As reported on several occasions, in November 2017, the government took several urgent measures on which all Romanian employers needed to take action by January 2018 at the latest. This and new developments are described in the following overview.

Earlier measures

The Emergency Ordinance (EO)[1] of 10 November governed the transfer of almost all employer social security contributions to the employee's liability with effect from 1. January 2018. Although income tax has been reduced to 10%, in the gross pay remains unchanged, the net income of each employee will be considerably reduced.

To keep net remuneration unchanged in 2018, all gross salaries must be increased from January. However, there is no legal obligation on private employers to do so (such an obligation would have hardly been compliant with the constitution).

Six days later, in order to stimulate the salary increases, another EO[2] was issued. Temporarily suspending several basic principles of Romanian collective labour law[3], this EO made it obligatory for all employers to initiate collective bargaining between 20 November and 20 December 2017 in order to implement the first EO – regardless of the size of the employer's workforce.

Finally, on 29 November, by government resolution[4], the statutory minimum wage was raised from 1,450 to 1,900 RON (by more than 30%) as of 1 January 2018.


Shortly after the measures were published, most employers have signalized their readiness to raise the payments in order to maintain the net level. Given the tax reduction, in most cases, these increases are possible without a significant financial burden for the employer.


1. The measures were enforced by EO and are therefore outside the normal legislative procedure.

For each of the two EOs

  • the urgency (hence the legality) is questionable
  • there still has to be a law that can change, cancel or approve the EO

This results in considerable legal uncertainty for the employer.

Implementing usual “standard” salary raises is not a recommendable option in these cases, as, should the first EO be modified or cancelled (which would change the net income again), the raise could not be reversed without the employee’s consent.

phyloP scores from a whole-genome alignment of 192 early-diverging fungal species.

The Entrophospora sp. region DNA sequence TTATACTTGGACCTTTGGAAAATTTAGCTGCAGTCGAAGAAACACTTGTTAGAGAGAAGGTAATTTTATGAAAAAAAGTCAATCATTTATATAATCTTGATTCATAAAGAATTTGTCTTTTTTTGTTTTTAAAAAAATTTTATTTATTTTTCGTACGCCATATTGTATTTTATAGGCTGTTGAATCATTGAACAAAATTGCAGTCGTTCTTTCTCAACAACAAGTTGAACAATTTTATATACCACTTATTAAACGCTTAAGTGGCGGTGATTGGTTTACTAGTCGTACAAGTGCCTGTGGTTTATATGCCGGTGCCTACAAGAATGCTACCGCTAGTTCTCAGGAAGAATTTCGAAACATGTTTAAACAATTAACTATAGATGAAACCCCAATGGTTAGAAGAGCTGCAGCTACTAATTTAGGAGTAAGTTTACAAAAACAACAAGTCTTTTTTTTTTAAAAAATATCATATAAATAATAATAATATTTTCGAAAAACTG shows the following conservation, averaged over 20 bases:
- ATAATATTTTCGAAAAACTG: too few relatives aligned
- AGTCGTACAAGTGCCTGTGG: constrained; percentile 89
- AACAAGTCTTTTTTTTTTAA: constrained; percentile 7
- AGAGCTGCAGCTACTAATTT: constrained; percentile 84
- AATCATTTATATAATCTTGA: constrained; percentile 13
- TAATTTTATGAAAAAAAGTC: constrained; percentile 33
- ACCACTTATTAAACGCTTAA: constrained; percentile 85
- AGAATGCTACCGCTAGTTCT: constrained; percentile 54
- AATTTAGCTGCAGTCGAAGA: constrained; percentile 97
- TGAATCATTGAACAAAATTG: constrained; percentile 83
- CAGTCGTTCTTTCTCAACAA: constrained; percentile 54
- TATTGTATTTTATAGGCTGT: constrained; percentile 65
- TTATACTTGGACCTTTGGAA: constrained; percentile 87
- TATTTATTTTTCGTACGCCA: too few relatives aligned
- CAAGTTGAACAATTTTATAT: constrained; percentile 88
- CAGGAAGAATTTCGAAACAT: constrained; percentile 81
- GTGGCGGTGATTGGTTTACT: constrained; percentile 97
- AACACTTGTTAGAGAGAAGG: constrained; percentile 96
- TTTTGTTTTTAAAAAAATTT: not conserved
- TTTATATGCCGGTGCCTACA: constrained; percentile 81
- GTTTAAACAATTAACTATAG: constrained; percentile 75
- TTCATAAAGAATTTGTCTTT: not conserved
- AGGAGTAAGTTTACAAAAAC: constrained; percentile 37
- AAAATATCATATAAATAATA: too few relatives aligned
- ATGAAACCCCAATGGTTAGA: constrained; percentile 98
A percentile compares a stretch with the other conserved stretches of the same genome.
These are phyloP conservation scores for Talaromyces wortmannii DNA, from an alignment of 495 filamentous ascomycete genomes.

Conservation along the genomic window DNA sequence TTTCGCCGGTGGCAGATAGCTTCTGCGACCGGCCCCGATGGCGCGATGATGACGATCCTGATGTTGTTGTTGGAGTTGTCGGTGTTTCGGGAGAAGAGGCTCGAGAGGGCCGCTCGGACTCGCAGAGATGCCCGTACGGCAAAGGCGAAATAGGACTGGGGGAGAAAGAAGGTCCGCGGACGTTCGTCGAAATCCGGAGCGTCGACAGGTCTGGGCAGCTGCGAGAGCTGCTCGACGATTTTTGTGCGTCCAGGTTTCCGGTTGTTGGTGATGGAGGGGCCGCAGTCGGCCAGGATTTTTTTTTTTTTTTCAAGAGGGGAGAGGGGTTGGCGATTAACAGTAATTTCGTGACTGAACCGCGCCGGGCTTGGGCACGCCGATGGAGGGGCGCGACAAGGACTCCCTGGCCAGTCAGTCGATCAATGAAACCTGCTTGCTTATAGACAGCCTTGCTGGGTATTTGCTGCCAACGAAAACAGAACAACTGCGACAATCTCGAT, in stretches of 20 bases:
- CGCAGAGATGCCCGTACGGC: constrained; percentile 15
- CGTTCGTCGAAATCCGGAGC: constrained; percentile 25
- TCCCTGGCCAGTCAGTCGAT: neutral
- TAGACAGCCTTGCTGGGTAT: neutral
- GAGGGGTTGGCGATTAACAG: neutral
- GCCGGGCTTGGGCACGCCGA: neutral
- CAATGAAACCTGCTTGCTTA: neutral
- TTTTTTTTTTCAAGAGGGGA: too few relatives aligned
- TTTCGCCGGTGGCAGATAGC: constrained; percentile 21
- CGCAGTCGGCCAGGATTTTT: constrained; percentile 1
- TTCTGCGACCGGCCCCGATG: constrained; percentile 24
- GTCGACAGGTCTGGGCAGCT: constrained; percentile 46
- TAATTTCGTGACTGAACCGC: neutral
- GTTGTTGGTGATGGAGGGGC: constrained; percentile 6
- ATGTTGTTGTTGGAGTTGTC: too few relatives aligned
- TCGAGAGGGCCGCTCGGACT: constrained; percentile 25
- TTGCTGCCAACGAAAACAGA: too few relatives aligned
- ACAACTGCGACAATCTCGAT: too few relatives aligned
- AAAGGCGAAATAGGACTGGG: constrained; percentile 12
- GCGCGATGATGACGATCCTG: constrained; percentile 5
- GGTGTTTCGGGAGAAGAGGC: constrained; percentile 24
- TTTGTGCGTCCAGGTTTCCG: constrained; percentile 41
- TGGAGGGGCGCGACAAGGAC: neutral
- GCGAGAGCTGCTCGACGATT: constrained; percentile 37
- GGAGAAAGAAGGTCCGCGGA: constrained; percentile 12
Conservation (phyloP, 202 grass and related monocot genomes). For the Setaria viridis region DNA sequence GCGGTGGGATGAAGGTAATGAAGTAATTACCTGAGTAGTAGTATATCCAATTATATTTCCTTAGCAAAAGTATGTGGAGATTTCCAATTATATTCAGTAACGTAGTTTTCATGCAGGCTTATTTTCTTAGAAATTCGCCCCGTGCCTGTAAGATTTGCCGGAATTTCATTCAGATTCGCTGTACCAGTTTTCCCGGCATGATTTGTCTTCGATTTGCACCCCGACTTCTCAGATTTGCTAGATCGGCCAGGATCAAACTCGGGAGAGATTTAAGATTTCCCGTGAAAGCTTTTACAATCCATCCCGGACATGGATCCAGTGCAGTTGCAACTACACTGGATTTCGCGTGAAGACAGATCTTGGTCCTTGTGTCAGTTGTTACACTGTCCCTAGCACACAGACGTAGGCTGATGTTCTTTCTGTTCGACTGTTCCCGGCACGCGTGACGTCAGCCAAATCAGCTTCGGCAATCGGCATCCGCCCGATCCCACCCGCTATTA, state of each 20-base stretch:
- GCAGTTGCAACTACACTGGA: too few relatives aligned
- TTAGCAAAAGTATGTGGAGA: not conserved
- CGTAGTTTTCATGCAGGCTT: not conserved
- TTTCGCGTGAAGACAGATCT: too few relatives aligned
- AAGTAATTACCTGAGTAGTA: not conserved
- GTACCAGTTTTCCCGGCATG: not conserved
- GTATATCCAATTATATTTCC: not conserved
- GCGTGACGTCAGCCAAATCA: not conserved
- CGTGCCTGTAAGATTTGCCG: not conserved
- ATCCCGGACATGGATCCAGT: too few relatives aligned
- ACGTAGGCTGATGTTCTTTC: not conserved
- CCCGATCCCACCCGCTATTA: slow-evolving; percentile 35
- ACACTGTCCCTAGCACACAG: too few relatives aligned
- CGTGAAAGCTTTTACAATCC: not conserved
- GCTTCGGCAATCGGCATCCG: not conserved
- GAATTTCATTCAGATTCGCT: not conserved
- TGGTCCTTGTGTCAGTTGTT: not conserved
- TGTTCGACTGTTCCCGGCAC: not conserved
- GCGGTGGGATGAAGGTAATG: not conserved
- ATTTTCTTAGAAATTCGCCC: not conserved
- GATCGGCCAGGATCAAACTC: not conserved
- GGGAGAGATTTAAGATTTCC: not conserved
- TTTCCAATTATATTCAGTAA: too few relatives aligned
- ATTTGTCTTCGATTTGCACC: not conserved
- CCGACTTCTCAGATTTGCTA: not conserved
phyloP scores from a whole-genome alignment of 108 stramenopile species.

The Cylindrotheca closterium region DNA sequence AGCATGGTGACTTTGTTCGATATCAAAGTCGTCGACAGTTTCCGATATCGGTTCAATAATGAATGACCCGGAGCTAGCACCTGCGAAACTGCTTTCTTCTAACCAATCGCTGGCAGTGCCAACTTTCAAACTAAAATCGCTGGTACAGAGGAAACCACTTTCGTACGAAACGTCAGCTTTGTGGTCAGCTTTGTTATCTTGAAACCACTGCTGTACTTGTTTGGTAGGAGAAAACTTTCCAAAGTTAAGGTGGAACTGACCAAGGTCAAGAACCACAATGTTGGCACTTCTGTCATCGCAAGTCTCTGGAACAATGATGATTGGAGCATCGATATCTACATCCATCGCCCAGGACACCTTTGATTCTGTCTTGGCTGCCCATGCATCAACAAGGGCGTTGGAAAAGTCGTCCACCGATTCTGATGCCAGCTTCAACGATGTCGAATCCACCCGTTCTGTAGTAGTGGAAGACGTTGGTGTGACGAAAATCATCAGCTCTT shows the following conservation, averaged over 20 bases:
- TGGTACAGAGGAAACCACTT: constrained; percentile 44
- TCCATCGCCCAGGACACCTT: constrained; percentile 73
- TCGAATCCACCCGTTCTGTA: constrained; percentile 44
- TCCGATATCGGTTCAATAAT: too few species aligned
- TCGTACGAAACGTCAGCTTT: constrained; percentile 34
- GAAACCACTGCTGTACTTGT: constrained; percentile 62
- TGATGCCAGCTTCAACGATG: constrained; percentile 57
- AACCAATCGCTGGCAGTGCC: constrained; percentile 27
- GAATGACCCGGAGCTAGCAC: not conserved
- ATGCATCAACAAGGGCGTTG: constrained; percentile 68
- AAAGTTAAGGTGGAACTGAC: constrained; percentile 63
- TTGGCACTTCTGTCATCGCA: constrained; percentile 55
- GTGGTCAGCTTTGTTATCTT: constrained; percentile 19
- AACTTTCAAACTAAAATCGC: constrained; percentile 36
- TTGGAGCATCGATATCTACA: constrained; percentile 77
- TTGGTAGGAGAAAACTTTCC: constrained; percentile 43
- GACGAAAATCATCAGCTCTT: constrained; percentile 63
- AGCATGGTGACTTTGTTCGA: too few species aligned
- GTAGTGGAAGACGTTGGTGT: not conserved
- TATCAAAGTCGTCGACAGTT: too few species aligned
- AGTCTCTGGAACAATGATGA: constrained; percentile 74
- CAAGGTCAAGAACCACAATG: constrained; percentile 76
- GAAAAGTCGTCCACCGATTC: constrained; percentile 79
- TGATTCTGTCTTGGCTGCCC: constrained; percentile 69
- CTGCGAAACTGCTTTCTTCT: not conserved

2. There are cases in which the indicated salary increase is not exactly cost-neutral. This concerns employees

  • from the IT sector
  • from research and development
  • with disabilities.

Most part of these employees are income tax-exempt, so that the payroll tax reduction does not have any positive effect on the total costs of the employer in the case of a salary increase. On the contrary, based on our calculations, the salary raise means a 7% rise in the overall costs.

3. Employers who work with casual labourers (zilieri) are especially, in particular agricultural and forestry businesses that carry out seasonal work, affected. Casual labourers must also receive the new minimum wage, but the employer is not compelled to withhold any social security contributions and pay them in. Hence, the transfer of social security contributions does not reduce the expenditure for the employer.

4. As a result of the statutory increase in the minimum wage, from 2018, employees who have previously earned RON 1.450 or slightly more automatically benefitted from the wage increase. However,

  • This increase affects the gross minimum wage. Following the social contribution shift, it will have little or no positive effect on their net wages; they will have at most a small surplus.